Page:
The master theorem

Report
Master Theorem
Chen Dan Dong
Feb. 19, 2013
Outline




Review of asymptotic notations
Understand the Master Theorem
Prove the theorem
Examples and applications
Review of Asymptotic Notation



Θ notation: asymptotic tight bound
Θ(g(n)) = { f(n): there exist positive constants c1, c2,
and n0 such that 0 ≤ c1g(n) ≤ f(n) ≤ c2g(n) for all n ≥
n0}.
O notation: asymptotic upper bound
O(g(n)) = { f(n): there exist positive constants c, and
n0 such that 0≤ f(n) ≤ cg(n) for all n ≥ n0}.
Ω notation: asymptotic lower bound
Ω(g(n)) = { f(n): there exist positive constants c, and
n0 such that 0≤ cg(n) ≤ f(n) for all n ≥ n0}.
Review of Asymptotic Notation (Con.)


Asymptotic notation in equations
Theorem:
For any two functions f(n) and g(n), we have
f(n) = Θ(g(n))
if and only if f(n) = O(g(n)) and f(n) = Ω(g(n)).
Master Theorem
Theorem: Let a ≥ 1 and b > 1 be constants, let f(n) be a
function and let T(n) be defined on the nonnegative
integers by recurrence T(n) = aT(n/b) + f(n),
Then T(n) has the following asymptotic bounds.
Case 1. If
for some constant ϵ > 0,
then
Case 2. If
then
Case 3. If
for some constant ϵ > 0,
and if a f(n/b) ≤ c f(n) for some constant c < 1 and all
sufficiently large n, then T(n) = Θ(f(n)).
Proof of Master Theorem

The proof consists of two parts
 The
first part analyzes the recurrence under the
simplifying assumption that T(n) is defined only on
exact powers of b, for n = 1, b, b2, ….
 The second part extends the analysis to all
positive integers n with handling floors and
ceilings.

Due to time limit, I will only show the proof for
the first part for n as exact powers of b.
Proof – Lemma 1
Lemma 1. Let a ≥ 1 and b > 1 be constants,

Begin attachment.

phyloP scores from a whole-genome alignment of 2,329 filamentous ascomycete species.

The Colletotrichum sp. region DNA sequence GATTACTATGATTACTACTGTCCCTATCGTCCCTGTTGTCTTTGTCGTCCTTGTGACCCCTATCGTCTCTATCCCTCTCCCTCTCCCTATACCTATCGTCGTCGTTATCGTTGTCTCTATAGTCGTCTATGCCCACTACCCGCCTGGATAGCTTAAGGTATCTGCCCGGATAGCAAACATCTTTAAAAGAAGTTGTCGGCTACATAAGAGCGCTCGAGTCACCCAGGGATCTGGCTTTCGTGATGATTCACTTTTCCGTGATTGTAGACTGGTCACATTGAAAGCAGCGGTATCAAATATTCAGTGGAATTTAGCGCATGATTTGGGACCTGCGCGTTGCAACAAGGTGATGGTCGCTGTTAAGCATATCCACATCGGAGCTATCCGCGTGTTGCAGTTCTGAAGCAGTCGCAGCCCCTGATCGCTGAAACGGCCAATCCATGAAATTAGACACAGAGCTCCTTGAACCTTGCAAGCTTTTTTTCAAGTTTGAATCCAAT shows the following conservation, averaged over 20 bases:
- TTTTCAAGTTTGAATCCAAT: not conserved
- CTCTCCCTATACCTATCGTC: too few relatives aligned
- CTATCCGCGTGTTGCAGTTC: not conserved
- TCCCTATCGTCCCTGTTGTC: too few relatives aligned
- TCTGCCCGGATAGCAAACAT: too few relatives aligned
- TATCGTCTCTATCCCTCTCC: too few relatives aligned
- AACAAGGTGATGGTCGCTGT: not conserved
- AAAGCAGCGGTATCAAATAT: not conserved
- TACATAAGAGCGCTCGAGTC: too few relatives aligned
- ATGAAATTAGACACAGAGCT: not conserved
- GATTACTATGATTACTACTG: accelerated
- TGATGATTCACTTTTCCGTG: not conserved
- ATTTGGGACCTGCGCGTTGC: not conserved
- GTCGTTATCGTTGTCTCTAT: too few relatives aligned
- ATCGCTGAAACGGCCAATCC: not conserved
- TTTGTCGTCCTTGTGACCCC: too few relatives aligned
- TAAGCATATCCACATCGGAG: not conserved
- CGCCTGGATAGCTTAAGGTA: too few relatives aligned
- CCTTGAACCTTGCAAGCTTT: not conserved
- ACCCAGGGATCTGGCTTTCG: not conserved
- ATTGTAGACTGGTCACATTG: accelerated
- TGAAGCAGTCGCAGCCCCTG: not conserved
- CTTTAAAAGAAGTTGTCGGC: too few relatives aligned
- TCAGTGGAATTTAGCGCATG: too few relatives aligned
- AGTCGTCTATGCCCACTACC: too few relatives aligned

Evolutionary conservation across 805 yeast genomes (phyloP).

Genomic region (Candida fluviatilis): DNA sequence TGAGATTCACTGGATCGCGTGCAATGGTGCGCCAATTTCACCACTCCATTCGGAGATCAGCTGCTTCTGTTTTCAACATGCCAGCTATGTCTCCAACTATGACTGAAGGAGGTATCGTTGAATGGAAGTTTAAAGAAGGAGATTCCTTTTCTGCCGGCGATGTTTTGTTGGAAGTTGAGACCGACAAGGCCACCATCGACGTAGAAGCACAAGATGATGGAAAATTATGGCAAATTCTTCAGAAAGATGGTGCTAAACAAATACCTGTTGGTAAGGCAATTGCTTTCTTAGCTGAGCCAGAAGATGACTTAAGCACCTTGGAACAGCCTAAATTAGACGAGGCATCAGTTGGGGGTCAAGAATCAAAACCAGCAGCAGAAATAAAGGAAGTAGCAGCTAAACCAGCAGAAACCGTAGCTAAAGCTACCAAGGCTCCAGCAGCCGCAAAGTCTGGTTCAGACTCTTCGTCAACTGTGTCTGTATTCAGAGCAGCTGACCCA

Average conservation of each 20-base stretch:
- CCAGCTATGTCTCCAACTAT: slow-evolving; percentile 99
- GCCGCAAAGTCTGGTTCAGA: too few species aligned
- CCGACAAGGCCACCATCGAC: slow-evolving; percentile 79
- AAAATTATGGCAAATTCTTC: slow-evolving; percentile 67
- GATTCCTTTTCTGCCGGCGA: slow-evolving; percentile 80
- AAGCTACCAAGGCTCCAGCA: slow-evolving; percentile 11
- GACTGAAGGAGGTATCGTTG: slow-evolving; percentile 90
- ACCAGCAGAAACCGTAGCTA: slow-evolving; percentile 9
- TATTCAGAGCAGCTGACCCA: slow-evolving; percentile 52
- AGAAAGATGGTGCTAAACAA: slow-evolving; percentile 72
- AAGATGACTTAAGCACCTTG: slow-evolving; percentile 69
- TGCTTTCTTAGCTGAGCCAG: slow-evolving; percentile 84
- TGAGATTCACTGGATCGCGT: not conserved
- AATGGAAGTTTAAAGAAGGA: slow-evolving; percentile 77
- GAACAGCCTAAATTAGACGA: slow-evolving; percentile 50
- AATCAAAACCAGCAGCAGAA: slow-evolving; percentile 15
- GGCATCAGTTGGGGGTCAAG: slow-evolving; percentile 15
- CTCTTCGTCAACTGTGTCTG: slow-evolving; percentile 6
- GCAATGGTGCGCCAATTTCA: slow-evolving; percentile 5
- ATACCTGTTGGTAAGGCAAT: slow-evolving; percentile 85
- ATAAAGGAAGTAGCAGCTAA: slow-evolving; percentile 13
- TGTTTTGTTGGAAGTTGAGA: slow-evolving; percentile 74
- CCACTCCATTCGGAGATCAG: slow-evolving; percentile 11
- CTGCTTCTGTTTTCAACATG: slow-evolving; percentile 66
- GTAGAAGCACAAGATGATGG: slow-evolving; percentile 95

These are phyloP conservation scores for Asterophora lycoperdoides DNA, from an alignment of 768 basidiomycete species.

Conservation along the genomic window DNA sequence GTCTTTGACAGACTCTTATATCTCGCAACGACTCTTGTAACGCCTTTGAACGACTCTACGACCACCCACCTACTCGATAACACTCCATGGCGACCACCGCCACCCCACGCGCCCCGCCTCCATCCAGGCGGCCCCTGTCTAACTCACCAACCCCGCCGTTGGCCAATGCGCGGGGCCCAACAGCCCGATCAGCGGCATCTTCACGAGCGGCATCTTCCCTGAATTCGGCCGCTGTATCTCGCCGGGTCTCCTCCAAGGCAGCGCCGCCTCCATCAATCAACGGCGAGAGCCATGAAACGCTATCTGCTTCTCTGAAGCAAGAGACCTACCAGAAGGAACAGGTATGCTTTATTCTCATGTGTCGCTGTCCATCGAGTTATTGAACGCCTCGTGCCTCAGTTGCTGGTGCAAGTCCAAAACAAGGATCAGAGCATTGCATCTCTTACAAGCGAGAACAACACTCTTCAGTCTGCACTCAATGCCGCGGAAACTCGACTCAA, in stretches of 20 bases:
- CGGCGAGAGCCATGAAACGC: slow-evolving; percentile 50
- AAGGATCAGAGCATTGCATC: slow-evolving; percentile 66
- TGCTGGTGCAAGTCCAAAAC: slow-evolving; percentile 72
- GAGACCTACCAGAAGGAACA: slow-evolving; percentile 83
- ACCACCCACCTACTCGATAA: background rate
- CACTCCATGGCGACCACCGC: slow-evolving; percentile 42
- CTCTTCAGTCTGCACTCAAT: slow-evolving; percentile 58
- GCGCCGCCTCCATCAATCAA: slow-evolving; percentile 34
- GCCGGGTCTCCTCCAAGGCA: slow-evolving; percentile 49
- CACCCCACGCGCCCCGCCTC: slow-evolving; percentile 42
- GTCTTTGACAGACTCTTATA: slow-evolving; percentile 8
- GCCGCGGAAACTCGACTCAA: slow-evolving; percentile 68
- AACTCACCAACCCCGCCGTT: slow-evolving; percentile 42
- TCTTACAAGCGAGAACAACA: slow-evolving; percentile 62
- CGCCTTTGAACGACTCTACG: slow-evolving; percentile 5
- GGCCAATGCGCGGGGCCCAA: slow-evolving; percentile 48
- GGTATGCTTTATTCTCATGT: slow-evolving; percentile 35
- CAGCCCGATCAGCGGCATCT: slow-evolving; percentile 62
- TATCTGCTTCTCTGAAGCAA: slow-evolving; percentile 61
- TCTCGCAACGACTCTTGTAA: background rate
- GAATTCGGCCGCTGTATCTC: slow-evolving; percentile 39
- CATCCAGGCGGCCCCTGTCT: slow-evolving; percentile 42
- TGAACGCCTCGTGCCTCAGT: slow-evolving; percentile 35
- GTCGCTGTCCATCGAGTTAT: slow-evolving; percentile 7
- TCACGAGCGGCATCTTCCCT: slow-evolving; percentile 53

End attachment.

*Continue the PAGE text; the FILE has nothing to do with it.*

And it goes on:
let f(n) be a nonnegative function defined
on exact powers of b. Define T(n) exact
powers of b by the recurrence
where j is a positive integer. Then
Proof – Lemma 2
Lemma 2. Let a ≥ 1 and b > 1 be constants, let f(n) be a
nonnegative function defined on exact powers of b. A
function g(n) defined over exact power of b by
has the following asymptotic bounds:
Case 1. If
for some constant ϵ > 0,
then
Case 2. If
then
Case 3. if a f(n/b) ≤ c f(n) for some constant c < 1 and all
sufficiently large n, then g(n) = Θ(f(n)).
Combining Lemma 1 and Lemma 2
Lemma 3. Let a ≥ 1 and b > 1 be constants, let f(n) be a
nonnegative function defined on exact powers of b.
Define T(n) exact powers of b by the recurrence
Then T(n) has the following asymptotic bounds:
Case 1. If
for some constant ϵ > 0,
then
Case 2. If
then
Case 3. if
for some constant ϵ > 0,
and if a f(n/b) ≤ c f(n) for some constant c < 1 and all
sufficiently large n, then g(n) = Θ(f(n)).
If n is not exact powers of b…



If n is not exact powers of b, then n/b is an not
integer.
We need to obtain a lower bound on
T(n) = a T(⌈n/b⌉) + f(n)
and an upper bound on
T(n) = a T(⌊n/b⌋) + f(n).
If intersted, check out here.
Master Theorem
Theorem: Let a ≥ 1 and b > 1 be constants, let f(n) be a
function and let T(n) be defined on the nonnegative
integers by recurrence T(n) = aT(n/b) + f(n),
Then T(n) has the following asymptotic bounds.
Case 1. If
for some constant ϵ > 0,
then
Case 2. If
then
Case 3. If
for some constant ϵ > 0,
and if a f(n/b) ≤ c f(n) for some constant c < 1 and all
sufficiently large n, then T(n) = Θ(f(n)).
Some examples

T(n) = 9 T(n/3) + n
Case 1.

T(n) = T(2n/3) +1
Case 2.

T(n) = 2T(n/2) + n lgn
Can’t apply Master Theorem.
Binary Search

Binary search finds the position of a specified
value within a sorted array.

Finding the recurrence relationship

Applying Master Theorem.
Case 2. T(n) = O(lg n).

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